Cloud computing has become an everyday way of life for almost every business. According to research by Rightscale, 96% of companies use the cloud, with more than four out of five enterprises (81%) having a multi-cloud strategy.
However, with so much of modern business now dependent on these technologies, its vital that any cloud solutions enterprises deploy are able to fit seamlessly into the rest of the company.
This is where cloud integration comes in. This is defined as a set of tools, processes, and technologies that connect various systems and applications and allow data to be shared between cloud services in real time. It helps break down silos and ensure your cloud systems have access to all the data they need to work effectively.
However, it can be a challenge to implement such solutions effectively and with minimum disruption, so here are a few key pointers to help you ensure a seamless transition to cloud-based services.
1. Consider a third-party platform
Building a custom cloud integration platform from scratch may ensure you have everything you need, but it can be a hugely complex and costly option. Instead, turning to a third-party integration Platform-as-a-Service (iPaaS) can help you take control of the process in a more organized, cost-effective manner.
An iPaaS solution consists of a set of automated tools to connect applications that are deployed across different environments, both on-premise and in the cloud. This can let users develop, deploy and manage hybrid cloud environments more quickly and cheaply than would otherwise be possible.
However, when looking for such tools, there are many questions that will need to be considered. For instance, you need to understand how such solutions will support big data tools, what features are in place to allow multiple teams to work on the same project, and how you will ensure the quality of data used in the applications.
2. Choose the most appropriate tools
Many integration projects may be hampered from the very start because the cloud applications they are trying to connect aren't the best fit for the company's existing systems or way of working.
If businesses only choose a Software-as-a-Service offering based on the number of features it has, for example, and do not consider how the application will perform or align with the overall IT environment, they will be making their implementation ever harder than it has to be.
To avoid this, it's important that companies consider overall performance metrics and identify which functionality they actually need, rather than simply opting for the most feature-rich options that will add unnecessary complexity to the integration.
3. Make sure you can access your data in a single location
A key benefit of a cloud integration project will be to help break down the silos that can be created when multiple disparate clouds are being used within the same environment. However, it can only do this if it has access to a single, unified source of data for the entire business.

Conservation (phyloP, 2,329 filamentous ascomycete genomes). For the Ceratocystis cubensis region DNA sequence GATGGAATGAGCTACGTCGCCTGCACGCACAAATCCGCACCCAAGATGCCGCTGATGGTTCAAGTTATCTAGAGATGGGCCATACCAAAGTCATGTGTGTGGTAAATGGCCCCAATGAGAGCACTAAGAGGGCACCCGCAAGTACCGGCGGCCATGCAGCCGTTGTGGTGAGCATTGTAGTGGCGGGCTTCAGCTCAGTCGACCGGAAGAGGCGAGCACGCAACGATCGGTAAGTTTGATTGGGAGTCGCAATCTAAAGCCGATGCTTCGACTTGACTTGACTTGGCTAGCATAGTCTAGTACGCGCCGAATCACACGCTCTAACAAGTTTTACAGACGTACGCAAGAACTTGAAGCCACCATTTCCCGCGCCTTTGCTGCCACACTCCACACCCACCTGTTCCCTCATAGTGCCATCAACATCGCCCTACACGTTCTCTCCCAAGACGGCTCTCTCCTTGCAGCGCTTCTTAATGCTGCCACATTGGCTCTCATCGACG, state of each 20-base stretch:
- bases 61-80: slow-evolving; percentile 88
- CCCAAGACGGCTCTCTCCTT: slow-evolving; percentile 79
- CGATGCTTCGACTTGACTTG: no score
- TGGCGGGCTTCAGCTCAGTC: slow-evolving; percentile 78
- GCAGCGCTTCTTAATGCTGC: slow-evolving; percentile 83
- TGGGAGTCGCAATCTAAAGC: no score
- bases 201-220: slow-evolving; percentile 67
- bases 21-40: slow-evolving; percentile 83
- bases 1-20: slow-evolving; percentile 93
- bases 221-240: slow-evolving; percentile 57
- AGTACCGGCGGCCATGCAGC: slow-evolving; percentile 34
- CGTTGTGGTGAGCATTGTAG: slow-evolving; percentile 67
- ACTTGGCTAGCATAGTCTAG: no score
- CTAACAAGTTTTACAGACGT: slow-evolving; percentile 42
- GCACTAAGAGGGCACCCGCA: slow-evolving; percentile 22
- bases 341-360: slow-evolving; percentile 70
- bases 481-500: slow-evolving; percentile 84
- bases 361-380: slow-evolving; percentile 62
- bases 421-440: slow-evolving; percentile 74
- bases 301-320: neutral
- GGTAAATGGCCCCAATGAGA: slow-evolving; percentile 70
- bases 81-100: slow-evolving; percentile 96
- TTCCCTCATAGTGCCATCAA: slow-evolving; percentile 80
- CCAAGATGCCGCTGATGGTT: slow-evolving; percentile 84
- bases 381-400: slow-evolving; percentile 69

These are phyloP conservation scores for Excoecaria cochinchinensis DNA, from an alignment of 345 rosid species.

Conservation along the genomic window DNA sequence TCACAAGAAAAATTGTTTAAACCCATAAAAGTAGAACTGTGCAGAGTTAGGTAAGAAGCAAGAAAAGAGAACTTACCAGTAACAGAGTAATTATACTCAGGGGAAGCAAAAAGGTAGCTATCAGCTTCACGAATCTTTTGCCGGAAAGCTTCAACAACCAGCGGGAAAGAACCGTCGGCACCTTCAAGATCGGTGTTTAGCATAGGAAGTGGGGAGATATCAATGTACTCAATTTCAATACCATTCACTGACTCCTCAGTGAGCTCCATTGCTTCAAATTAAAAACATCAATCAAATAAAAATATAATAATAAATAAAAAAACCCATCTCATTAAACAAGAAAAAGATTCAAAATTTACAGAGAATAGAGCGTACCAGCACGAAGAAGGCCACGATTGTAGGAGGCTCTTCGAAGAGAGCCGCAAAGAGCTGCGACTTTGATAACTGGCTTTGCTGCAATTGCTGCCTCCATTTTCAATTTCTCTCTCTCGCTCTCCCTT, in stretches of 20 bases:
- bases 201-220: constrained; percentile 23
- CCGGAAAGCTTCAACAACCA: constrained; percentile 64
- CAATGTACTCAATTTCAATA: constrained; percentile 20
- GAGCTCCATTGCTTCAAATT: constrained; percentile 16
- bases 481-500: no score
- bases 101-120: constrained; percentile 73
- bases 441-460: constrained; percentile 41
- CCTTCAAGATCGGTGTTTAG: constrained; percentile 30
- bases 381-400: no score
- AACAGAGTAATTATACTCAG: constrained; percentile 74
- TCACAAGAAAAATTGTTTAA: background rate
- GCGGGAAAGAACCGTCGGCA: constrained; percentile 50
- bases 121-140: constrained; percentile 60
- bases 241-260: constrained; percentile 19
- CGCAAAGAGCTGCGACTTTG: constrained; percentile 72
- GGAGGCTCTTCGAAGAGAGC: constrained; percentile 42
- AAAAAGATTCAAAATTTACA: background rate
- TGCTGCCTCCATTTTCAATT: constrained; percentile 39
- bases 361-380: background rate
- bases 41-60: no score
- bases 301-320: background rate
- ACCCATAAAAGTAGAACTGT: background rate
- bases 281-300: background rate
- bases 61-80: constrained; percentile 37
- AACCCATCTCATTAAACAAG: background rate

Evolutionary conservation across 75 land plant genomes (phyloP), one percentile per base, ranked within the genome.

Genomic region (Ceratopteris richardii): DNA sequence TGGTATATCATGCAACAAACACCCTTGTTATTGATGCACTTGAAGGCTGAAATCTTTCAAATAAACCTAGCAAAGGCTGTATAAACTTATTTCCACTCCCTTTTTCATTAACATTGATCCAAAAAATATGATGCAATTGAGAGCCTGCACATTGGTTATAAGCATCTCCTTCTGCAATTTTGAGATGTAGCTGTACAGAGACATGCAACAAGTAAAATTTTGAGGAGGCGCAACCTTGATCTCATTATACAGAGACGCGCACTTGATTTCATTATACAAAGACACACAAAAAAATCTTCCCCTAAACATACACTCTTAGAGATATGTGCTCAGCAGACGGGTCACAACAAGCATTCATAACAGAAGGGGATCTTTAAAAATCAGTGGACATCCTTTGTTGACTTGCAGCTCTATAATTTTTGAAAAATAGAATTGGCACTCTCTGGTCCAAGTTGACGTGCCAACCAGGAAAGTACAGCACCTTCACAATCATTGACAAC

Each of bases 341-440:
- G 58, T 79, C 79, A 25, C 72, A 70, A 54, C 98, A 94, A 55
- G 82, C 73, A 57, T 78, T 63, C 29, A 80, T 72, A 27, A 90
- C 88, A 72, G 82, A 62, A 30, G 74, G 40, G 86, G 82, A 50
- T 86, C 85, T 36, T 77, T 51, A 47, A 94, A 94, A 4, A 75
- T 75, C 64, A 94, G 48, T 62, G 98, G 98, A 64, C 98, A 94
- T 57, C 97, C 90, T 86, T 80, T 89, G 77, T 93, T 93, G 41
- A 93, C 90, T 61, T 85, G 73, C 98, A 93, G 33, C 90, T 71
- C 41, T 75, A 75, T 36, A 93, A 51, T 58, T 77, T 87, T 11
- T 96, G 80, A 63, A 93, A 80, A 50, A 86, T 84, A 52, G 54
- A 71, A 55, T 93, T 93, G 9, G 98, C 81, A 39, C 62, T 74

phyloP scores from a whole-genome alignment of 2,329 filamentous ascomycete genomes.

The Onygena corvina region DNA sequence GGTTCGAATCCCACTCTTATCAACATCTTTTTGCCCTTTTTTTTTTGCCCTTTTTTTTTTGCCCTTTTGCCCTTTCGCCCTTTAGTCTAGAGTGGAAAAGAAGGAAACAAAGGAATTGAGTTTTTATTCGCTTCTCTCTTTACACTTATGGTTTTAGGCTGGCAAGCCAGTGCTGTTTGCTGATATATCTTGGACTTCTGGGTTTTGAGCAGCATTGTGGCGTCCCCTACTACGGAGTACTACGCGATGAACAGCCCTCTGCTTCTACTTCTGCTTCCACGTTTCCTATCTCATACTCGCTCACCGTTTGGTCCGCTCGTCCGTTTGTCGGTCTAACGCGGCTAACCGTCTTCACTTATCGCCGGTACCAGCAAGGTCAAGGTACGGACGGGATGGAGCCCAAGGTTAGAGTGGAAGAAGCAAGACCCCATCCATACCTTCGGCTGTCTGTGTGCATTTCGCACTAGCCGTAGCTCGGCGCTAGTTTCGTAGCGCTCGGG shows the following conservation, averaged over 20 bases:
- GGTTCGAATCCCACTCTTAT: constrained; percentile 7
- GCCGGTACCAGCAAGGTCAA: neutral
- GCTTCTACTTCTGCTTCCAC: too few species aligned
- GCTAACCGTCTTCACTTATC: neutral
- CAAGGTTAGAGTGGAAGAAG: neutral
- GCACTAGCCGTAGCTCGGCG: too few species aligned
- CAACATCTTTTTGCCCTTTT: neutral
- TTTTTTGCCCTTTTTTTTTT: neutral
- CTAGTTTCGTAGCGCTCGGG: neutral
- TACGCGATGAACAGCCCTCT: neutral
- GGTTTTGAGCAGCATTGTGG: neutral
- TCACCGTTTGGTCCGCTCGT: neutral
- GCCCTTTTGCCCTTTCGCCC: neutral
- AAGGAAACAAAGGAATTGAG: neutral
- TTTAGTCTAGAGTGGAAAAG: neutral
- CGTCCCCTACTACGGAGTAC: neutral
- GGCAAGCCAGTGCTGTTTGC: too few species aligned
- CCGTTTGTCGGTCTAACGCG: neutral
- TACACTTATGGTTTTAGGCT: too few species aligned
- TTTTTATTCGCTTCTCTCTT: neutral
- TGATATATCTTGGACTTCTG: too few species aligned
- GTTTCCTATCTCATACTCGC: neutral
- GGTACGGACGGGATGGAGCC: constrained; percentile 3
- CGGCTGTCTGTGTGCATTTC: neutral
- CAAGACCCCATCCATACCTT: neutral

This can be harder to achieve than many firms realize, particularly if they haven’t taken care when selecting their cloud providers. Some solutions don't make it easy to extract data for use in other areas such as analytics, for example, by storing it in a different format to the rest of your business. Look for a provider that can guarantee their APIs will fit into your existing systems.
4. Ensure your connectivity can cope
It should go without saying that strong connectivity is a key foundation of any cloud network, but for many firms, this is an area that's easy to overlook, as they may not have complete visibility into their network in order to identify where any weak points or bottlenecks may lie.
Conduct a full audit of your network, focusing on any links between components or applications that cover two or more storage systems and those that cross on-premises and cloud systems. Do you have enough bandwidth to cope with any added traffic that the cloud will require? If you don't, it will be difficult to effectively run any real-time cloud integration with confidence.
5. Have clear governance agreements in place
When dealing with data across multiple departments and cloud providers, it's vital to have a clear understanding of who owns what information, and who is responsible for its safeguarding. Spelling this out at the start of an integration can help avoid any difficulties that may arise when data is being moved between different cloud platforms and your premises.
With regulators around the world cracking down on careless use of data, putting a clear plan in place for managing how information is transferred and stored during cloud integration helps the process proceed more quickly and ensures you are protected from any avoidable potential breaches.